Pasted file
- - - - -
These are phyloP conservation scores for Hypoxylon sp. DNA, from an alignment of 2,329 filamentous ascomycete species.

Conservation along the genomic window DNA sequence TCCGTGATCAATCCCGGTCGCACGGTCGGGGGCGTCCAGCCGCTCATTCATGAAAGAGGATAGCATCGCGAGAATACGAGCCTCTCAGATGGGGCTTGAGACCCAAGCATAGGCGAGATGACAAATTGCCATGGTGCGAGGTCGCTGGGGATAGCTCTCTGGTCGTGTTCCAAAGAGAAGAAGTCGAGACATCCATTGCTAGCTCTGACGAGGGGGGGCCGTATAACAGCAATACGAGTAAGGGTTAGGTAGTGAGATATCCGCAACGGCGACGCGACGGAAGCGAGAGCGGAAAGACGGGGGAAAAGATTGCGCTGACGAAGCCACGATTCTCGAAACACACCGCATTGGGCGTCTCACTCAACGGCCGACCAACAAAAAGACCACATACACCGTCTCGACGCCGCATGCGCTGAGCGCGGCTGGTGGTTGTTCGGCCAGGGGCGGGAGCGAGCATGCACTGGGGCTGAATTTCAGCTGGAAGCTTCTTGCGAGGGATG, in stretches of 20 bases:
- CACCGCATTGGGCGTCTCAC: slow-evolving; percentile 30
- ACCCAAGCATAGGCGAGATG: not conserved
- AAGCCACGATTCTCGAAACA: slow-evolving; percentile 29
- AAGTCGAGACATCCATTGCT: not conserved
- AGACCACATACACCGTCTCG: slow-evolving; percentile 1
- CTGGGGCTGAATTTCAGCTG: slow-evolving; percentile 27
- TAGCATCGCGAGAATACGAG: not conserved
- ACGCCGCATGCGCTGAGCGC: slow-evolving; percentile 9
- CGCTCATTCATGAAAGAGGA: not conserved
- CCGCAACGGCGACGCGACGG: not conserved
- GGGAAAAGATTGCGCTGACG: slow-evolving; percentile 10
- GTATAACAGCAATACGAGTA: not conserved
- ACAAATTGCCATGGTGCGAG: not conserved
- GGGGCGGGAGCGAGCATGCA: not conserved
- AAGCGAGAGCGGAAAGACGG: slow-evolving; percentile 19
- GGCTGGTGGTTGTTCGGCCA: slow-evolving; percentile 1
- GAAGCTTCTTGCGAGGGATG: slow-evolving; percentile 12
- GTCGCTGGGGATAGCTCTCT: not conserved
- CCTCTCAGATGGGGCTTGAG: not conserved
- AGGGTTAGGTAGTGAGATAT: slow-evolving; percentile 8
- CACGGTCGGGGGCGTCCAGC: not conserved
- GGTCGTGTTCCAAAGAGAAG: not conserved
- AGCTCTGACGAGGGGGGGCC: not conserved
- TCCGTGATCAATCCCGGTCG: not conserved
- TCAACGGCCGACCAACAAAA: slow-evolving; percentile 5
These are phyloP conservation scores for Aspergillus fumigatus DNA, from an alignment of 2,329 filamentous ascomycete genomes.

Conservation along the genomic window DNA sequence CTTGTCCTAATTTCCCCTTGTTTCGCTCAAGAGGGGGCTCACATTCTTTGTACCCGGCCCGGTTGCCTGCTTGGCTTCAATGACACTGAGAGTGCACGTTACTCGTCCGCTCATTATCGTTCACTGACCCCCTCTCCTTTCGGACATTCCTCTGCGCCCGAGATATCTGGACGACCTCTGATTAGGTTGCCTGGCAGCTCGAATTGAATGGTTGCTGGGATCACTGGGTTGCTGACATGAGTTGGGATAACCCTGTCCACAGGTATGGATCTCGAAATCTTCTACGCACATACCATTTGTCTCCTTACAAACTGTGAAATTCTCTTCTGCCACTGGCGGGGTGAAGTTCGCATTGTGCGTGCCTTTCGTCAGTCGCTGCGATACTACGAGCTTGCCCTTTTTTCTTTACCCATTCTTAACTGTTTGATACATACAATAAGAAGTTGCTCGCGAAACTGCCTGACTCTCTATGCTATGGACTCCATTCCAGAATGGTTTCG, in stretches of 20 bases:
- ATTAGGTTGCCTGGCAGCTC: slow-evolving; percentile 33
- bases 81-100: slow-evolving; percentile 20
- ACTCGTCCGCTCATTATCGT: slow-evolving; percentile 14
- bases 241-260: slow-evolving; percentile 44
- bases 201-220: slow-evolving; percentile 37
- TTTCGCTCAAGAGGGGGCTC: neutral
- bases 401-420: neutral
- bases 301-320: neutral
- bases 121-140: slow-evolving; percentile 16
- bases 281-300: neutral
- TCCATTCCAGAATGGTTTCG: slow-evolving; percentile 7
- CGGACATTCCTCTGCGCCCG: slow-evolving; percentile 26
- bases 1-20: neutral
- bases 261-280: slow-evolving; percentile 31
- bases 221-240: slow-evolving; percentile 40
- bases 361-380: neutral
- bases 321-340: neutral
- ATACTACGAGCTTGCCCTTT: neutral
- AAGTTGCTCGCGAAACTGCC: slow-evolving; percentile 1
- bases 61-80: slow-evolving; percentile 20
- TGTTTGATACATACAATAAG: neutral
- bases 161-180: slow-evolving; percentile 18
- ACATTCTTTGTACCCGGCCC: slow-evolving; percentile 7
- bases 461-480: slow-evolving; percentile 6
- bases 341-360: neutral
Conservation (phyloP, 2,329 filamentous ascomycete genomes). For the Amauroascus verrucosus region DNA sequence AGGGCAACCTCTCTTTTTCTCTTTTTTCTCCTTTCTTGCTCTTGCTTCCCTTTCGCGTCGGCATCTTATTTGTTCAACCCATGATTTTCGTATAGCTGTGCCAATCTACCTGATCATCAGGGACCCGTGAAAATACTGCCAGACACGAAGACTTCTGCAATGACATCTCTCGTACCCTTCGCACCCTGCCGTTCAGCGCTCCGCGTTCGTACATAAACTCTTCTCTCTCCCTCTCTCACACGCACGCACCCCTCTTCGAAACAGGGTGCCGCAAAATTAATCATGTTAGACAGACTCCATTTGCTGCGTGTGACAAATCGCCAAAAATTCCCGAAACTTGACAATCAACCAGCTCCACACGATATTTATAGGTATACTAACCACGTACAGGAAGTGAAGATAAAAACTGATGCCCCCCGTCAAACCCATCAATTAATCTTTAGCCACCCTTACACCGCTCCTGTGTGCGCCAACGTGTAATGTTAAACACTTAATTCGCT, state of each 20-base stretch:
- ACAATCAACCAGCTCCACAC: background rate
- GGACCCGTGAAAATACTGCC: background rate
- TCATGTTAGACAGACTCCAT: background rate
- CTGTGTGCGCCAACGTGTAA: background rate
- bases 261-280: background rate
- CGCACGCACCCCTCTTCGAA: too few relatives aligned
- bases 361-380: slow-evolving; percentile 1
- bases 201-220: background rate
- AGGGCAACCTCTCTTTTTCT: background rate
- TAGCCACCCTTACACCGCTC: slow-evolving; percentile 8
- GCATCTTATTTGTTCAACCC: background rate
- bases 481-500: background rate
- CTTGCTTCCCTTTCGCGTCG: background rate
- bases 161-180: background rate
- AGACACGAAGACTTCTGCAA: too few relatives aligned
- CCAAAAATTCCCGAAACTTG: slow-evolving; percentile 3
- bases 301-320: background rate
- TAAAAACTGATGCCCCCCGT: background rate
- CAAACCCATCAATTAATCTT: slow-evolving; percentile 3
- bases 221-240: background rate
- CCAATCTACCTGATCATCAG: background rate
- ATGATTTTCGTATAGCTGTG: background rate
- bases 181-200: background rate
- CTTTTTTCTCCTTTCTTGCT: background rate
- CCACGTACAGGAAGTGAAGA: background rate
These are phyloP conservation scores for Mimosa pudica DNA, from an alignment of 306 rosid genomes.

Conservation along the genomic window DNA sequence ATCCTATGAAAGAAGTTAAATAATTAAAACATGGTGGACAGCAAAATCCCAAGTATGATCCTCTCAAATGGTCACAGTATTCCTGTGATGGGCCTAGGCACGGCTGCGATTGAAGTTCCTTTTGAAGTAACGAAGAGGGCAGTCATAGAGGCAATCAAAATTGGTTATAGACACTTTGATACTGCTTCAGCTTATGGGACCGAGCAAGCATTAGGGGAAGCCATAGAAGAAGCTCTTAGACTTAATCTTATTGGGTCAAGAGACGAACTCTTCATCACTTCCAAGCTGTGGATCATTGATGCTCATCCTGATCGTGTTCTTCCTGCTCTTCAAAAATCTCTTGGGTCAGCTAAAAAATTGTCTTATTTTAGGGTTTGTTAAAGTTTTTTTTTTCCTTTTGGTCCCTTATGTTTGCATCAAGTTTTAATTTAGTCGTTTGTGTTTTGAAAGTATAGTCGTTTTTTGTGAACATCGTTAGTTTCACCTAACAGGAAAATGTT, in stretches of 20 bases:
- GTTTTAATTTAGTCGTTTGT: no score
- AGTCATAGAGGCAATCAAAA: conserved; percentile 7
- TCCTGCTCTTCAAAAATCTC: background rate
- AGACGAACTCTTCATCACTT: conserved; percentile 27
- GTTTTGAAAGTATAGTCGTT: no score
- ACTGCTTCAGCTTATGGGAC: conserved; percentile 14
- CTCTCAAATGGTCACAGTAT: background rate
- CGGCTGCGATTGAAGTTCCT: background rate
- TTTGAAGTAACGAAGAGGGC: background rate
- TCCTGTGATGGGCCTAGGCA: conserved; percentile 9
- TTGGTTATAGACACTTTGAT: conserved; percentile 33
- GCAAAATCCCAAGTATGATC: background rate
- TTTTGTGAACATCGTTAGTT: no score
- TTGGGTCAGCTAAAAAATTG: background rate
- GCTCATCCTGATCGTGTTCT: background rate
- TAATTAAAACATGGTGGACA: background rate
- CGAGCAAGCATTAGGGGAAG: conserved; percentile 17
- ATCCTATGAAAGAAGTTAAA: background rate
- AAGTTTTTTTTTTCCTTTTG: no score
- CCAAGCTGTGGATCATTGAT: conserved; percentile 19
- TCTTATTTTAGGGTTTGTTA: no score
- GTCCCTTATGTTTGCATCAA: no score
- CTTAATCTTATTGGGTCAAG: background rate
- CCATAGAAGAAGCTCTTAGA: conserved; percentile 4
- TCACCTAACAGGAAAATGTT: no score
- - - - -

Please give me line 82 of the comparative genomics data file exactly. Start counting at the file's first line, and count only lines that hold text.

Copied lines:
Conservation along the genomic window DNA sequence ATCCTATGAAAGAAGTTAAATAATTAAAACATGGTGGACAGCAAAATCCCAAGTATGATCCTCTCAAATGGTCACAGTATTCCTGTGATGGGCCTAGGCACGGCTGCGATTGAAGTTCCTTTTGAAGTAACGAAGAGGGCAGTCATAGAGGCAATCAAAATTGGTTATAGACACTTTGATACTGCTTCAGCTTATGGGACCGAGCAAGCATTAGGGGAAGCCATAGAAGAAGCTCTTAGACTTAATCTTATTGGGTCAAGAGACGAACTCTTCATCACTTCCAAGCTGTGGATCATTGATGCTCATCCTGATCGTGTTCTTCCTGCTCTTCAAAAATCTCTTGGGTCAGCTAAAAAATTGTCTTATTTTAGGGTTTGTTAAAGTTTTTTTTTTCCTTTTGGTCCCTTATGTTTGCATCAAGTTTTAATTTAGTCGTTTGTGTTTTGAAAGTATAGTCGTTTTTTGTGAACATCGTTAGTTTCACCTAACAGGAAAATGTT, in stretches of 20 bases: